Amsterdam became the stock exchange of choice as it attracts a large international investor base and London had constraints on SPAC business combinations in the form of a mandatory halt of trading.[36] In addition, London is located outside of the EU and Amsterdam does not typically consider a SPAC business combination to constitute a reverse listing which requires more disclosure. In the first half of 2021, ten SPACs have listed in Amsterdam with – according to market rumour – many dozens still in the pipeline for the remainder of the year. By comparison, in 2020 only one single SPAC was admitted to listing on Euronext Amsterdam. We believe that there will be continued interest for SPACs in the future, especially as some of the SPAC's teething problems have been resolved during the last 12 months: the accounting treatment of SPAC instruments has changed from equity to liability, conflicts of interest of sponsors and directors tend to be disclosed in great detail, SPACs will be more careful when conducting due diligence on targets and making forward looking statements regarding their targets (or so we expect based on US litigation), and there will be reluctance to acquire hyped but loss-making targets – at least the cash available at business combination should be sufficient to reach the point of breakeven.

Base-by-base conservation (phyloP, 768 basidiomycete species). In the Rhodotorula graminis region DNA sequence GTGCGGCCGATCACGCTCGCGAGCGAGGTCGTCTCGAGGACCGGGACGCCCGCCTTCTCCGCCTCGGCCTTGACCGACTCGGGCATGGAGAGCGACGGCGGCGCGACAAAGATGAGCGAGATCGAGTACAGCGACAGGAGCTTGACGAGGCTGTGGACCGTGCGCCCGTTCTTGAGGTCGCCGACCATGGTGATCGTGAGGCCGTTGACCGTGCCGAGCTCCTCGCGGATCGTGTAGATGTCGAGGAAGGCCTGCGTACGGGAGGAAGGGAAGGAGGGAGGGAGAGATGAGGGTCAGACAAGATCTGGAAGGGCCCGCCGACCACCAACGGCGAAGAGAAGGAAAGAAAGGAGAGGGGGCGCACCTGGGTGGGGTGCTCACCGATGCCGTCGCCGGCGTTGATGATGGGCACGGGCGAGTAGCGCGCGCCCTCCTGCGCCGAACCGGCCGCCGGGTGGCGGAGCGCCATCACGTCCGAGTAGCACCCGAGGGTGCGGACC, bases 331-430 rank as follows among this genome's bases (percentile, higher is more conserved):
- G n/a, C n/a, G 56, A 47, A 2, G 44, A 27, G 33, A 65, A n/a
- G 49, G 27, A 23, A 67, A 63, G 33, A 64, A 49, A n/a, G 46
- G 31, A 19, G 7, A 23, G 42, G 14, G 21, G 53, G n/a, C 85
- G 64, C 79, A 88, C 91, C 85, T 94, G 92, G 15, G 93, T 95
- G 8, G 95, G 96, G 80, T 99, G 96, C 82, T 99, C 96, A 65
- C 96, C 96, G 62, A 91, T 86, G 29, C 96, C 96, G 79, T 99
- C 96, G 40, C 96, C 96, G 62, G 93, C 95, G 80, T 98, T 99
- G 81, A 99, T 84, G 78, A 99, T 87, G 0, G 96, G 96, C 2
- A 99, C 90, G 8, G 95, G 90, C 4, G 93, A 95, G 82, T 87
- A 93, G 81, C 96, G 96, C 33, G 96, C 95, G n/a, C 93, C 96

The selection of the country of incorporation of the SPAC legal entity is based on a sponsor tax analysis and the flexibility of local corporate law to permit conversion or legal merger of the SPAC into the legal entity of choice of the target. For example, quite a few European businesses acquired by US SPACs have chosen the Dutch N.V. form to continue life as a listed business. Dutch companies are very flexible in this respect. Other factors that may influence the choice for a particular jurisdiction include Euro accounts currently carrying negative interest, US dollar accounts that currently do not possibly triggering tax on currency fluctuations,[37] and the acceptance or not of currency risk. Overall, at the time of writing of this article, also taking into account what we know about deals in the pipeline for Amsterdam, Cayman legal entities, raising US dollars, and Dutch B.V.s, raising euros, seem to be popular.

The SPAC is formed by its initial investors, also known as sponsors or promotors, who often have extensive knowledge about a particular industry.[38] Consequently, the SPAC will search for a target business within that particular industry. However, many specialised SPACs also reserve the right to invest in any industry. This has lately lead the AFM to request that these SPACs do not have references to a particular industry (e.g., renewables) or business style (e.g., ESG) in their name.